Cooking – Many large tents have separate cooking areas so if it is raining you can cook indoors with a gas hob, these are lightweight but mean you can cook anything you would on the hob at home. An ideal accompaniment though is a barbeque and with practice there is little you can’t cook in a barbeque that you could cook in an oven or under a grill: the smoky taste is great too and that goes for veggie dishes as well as meat.
If all else fails or you just don’t feel like cooking there’s always the local pub and many campsites have cafes or restaurants too.
Washing and toilets – Almost all campsites have good modern showers and toilets but if you don’t fancy trekking across a field in the middle of the night you could get a portaloo and a tent with a separate room to keep it in.
Portable wash stands with bowls for washing can be bought as well and a kettle of water on the hob can be added to cold water to get the right temperature.
Flooring – Most tents come with a plain plastic ground sheet, not very homely, if you have a rug or even some throws to brighten the place up then you can make it seem a lot more stylish and a lot more comfortable straight away.
Storage – You don’t have to rely on everything being kept in holdalls and rucksacks and rooted through every time you need something, and inevitably ending up strewn everywhere. Foldable storage units and wardrobes mean you can neatly fold or hang clothes and keep other items in specific places so you don’t spend your break scrabbling around looking for your sunglasses, keys, sun tan lotion or clean socks.
Heating – You do of course have to be careful with what heating you use in a tent but specific camping heaters as well as fan heaters left in an open area can soon warm things up: you could even bring along an oil filled radiator to plug in for something you can leave on all night without any worries. For a more light-weight option you could always pack your hot water bottle.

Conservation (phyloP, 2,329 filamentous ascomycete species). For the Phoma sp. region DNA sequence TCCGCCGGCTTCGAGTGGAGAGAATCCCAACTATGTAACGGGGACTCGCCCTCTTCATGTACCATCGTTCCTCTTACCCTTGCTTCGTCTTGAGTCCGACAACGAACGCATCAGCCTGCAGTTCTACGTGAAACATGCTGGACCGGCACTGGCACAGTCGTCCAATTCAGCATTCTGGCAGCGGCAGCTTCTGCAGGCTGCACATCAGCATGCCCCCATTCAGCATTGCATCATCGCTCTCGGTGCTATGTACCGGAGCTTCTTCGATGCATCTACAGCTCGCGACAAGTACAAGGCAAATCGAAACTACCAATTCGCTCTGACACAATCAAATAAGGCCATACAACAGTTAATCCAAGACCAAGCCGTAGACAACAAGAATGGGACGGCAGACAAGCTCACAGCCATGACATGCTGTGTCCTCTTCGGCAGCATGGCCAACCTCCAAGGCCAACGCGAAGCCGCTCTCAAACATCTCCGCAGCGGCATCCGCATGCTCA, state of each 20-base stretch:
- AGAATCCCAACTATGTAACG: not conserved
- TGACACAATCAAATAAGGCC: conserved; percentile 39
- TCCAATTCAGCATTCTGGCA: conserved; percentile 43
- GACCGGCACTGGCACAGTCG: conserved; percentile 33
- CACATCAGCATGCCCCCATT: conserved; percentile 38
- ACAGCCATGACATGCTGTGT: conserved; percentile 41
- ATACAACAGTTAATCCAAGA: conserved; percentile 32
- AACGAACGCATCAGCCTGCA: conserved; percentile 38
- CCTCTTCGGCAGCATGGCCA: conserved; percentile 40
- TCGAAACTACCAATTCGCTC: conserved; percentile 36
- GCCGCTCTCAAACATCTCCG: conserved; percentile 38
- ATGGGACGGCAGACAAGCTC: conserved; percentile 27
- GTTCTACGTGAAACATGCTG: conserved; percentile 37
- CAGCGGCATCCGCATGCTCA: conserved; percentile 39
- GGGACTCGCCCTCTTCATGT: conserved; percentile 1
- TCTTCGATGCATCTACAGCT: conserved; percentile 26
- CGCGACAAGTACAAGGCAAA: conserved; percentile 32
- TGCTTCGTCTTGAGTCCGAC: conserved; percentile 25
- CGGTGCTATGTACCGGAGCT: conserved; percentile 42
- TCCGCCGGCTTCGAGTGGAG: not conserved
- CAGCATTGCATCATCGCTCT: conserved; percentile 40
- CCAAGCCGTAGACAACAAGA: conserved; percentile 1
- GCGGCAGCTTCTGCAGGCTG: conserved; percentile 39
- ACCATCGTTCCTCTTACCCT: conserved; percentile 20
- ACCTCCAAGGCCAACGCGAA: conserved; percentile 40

Other accessories – Comfy camping chairs, maybe a sun loungers and foldable tables mean you can turn the rest of your pitch into your living room while the sun shines and sit having a few drinks late into the night too. A laptop is also ideal for glamping: set it up on a table and watch a DVD or with a lot of campsites use their wi-fi to watch TV online.
Some of the tents available when you choose to go glamping to a site with pre-erected tents are just massive with half a dozen different rooms and compartments or you could choose a Safari style tent or Mongolian style yurt that is also a lot more solid and warm than a standard tent.
If you choose to do it yourself and buy or hire a tent though you can still go almost as big as you want but some things to consider are:
Height: Do you want to be able to stand up in your tent? It may be a good idea to have at least a central compartment that you can stand in to cook and for when the rain comes down and you want to stay in. The bedroom compartments of a tent though don’t really need to give standing room and will be more cozy with lower roofs, though you may need more space if using a camp bed.
If you want to though you can go for a larger tent that can be walked right through and which has a full sized bedroom. Though the use of space is less efficient, with only two people though this isn’t as much of an issue as with a large family.
Rooms: A fairly standard modern tent setup is a large central compartment for cooking and storage and then two or three bedrooms going off of it, how many rooms mainly depends on how many people you have staying, for a few couples you may need a double compartment for each while some tents have smaller compartments for kids. If you need extra space you could consider separate tents of course and some people choose a large main tent with standing room and space for tables, chairs and storage and then have smaller more cozy tents to literally just sleep in.